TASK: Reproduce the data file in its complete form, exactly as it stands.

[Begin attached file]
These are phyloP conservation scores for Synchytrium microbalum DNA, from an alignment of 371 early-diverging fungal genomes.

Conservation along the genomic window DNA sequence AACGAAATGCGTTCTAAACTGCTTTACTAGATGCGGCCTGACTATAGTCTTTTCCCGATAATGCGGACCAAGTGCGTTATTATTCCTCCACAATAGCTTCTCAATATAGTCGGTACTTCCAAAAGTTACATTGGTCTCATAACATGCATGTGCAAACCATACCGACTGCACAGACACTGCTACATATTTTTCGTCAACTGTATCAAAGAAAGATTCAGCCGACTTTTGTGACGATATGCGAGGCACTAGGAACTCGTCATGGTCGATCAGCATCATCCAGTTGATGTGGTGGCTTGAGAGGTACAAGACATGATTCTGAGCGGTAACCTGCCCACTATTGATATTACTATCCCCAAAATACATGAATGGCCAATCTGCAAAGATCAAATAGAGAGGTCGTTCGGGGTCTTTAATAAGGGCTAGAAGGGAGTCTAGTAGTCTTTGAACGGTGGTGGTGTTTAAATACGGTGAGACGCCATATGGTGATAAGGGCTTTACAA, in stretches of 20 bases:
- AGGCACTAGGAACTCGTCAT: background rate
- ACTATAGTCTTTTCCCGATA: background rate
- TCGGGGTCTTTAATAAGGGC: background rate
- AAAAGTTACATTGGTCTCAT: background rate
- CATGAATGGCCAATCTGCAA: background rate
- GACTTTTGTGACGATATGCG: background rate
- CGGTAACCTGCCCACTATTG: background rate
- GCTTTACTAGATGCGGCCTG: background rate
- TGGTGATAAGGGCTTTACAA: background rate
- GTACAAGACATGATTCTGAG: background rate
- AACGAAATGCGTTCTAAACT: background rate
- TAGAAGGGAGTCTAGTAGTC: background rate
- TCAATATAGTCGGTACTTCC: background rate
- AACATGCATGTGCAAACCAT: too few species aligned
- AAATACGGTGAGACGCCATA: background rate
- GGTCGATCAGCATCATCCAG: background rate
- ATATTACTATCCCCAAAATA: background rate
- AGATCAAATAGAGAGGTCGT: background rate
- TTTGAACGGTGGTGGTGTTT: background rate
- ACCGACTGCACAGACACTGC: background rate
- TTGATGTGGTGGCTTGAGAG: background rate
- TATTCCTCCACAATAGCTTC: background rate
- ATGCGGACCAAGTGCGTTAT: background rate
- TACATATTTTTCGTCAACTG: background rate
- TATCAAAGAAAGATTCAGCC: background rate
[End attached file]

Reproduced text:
These are phyloP conservation scores for Synchytrium microbalum DNA, from an alignment of 371 early-diverging fungal genomes.

Conservation along the genomic window DNA sequence AACGAAATGCGTTCTAAACTGCTTTACTAGATGCGGCCTGACTATAGTCTTTTCCCGATAATGCGGACCAAGTGCGTTATTATTCCTCCACAATAGCTTCTCAATATAGTCGGTACTTCCAAAAGTTACATTGGTCTCATAACATGCATGTGCAAACCATACCGACTGCACAGACACTGCTACATATTTTTCGTCAACTGTATCAAAGAAAGATTCAGCCGACTTTTGTGACGATATGCGAGGCACTAGGAACTCGTCATGGTCGATCAGCATCATCCAGTTGATGTGGTGGCTTGAGAGGTACAAGACATGATTCTGAGCGGTAACCTGCCCACTATTGATATTACTATCCCCAAAATACATGAATGGCCAATCTGCAAAGATCAAATAGAGAGGTCGTTCGGGGTCTTTAATAAGGGCTAGAAGGGAGTCTAGTAGTCTTTGAACGGTGGTGGTGTTTAAATACGGTGAGACGCCATATGGTGATAAGGGCTTTACAA, in stretches of 20 bases:
- AGGCACTAGGAACTCGTCAT: background rate
- ACTATAGTCTTTTCCCGATA: background rate
- TCGGGGTCTTTAATAAGGGC: background rate
- AAAAGTTACATTGGTCTCAT: background rate
- CATGAATGGCCAATCTGCAA: background rate
- GACTTTTGTGACGATATGCG: background rate
- CGGTAACCTGCCCACTATTG: background rate
- GCTTTACTAGATGCGGCCTG: background rate
- TGGTGATAAGGGCTTTACAA: background rate
- GTACAAGACATGATTCTGAG: background rate
- AACGAAATGCGTTCTAAACT: background rate
- TAGAAGGGAGTCTAGTAGTC: background rate
- TCAATATAGTCGGTACTTCC: background rate
- AACATGCATGTGCAAACCAT: too few species aligned
- AAATACGGTGAGACGCCATA: background rate
- GGTCGATCAGCATCATCCAG: background rate
- ATATTACTATCCCCAAAATA: background rate
- AGATCAAATAGAGAGGTCGT: background rate
- TTTGAACGGTGGTGGTGTTT: background rate
- ACCGACTGCACAGACACTGC: background rate
- TTGATGTGGTGGCTTGAGAG: background rate
- TATTCCTCCACAATAGCTTC: background rate
- ATGCGGACCAAGTGCGTTAT: background rate
- TACATATTTTTCGTCAACTG: background rate
- TATCAAAGAAAGATTCAGCC: background rate